This seems to me to be a really interesting journalism education project because it involves- practical implementation of skills learned- it is student self directed- the reporting is to a specific audience- it is produced through multimedia- it uses a range of different journalism tools from poll data to human interest stories- it aims to have real-time impact through distribution in the university community- it could then become a model for reflective self evaluation and theory/practice discussions

Blogging as associative thinking

Clancy Ratliff makes a succinct response to some of the issues raised in the Kairosnews discussion I mentioned yesterday:

If your objective is to create a learning community, weblogs can help you achieve it by giving students a space to share their writing with other students in the class, who have the opportunity to leave comments under their classmates’ posts. Weblogs are also a powerful tool for teaching students about writing for an audience, as they are public, and they reach an audience of not only the teacher and the other students in the class, but also readers outside the class who leave comments.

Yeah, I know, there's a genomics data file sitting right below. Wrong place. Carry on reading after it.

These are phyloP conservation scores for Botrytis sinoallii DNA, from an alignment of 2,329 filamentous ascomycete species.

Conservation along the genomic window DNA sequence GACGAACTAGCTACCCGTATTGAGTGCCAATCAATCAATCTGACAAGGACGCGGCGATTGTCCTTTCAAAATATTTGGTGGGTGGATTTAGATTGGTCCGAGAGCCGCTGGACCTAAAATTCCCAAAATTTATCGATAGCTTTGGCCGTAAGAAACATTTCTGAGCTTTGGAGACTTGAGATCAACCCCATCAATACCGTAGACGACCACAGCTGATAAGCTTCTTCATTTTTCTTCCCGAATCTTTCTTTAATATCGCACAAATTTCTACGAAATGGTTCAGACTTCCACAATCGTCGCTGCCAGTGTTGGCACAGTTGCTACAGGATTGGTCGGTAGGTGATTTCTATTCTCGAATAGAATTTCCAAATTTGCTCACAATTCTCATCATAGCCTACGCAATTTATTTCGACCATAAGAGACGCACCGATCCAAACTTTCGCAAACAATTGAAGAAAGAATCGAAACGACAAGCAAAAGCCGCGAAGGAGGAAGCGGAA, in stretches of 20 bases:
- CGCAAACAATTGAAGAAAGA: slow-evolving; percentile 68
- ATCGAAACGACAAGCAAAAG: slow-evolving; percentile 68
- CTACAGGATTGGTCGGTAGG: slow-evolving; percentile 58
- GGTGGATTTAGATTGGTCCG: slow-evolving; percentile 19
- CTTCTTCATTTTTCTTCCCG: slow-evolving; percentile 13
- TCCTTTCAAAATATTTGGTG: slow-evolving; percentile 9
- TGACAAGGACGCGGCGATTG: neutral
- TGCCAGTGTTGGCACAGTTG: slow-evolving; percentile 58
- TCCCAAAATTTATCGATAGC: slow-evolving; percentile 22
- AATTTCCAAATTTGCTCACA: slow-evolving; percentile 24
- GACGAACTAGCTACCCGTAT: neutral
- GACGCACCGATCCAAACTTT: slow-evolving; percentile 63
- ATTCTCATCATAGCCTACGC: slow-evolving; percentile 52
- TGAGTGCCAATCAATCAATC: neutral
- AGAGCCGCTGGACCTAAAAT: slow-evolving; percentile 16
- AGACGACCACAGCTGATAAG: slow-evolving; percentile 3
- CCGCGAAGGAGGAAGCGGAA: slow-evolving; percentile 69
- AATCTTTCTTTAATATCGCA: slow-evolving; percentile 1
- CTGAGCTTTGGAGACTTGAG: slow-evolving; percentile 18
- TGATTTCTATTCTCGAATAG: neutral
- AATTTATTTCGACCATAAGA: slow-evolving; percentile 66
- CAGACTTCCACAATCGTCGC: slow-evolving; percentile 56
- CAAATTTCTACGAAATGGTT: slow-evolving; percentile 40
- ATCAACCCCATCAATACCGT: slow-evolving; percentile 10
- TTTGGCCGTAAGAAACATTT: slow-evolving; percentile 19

If your objective is to help students synthesize information and make connections through writing, weblogs can help you meet this objective by allowing students to take advantage of the Web. Weblog software makes it easy for students to create content for the Web without knowing much HTML, find online articles related to topics discussed in class, and share them easily with other students. In my experience, blogging encourages associative thinking.

She also has a good list of resource papers and some questions for further discussion such as the relative advantages of having students keep individual blogs v. one community blog for the class, issues of privacy and issues of forced (assessed) versus optional blogging.

Blogs as process not solution

I’ve been following the interesting comments on a post over at kairosnews about “falling out of love with blogging“.

I have discovered that my honeymoon with blogs is over, mostly because there really is no room for spirited interaction between my students and myself in the blogs. Yes, I can require that they respond to another person’s blog, but one student said that, compared to a discussion forum, leaving responses to blogs felt more like leaving a note for someone who is out. The discussion forum, she said, felt more like an ongoing conversation which was more fun.

It generated quite a bit of discussion with people saying they were relieved to be able to suddenly discuss their doubts about blogging in education. The complaints from teachers seem to be: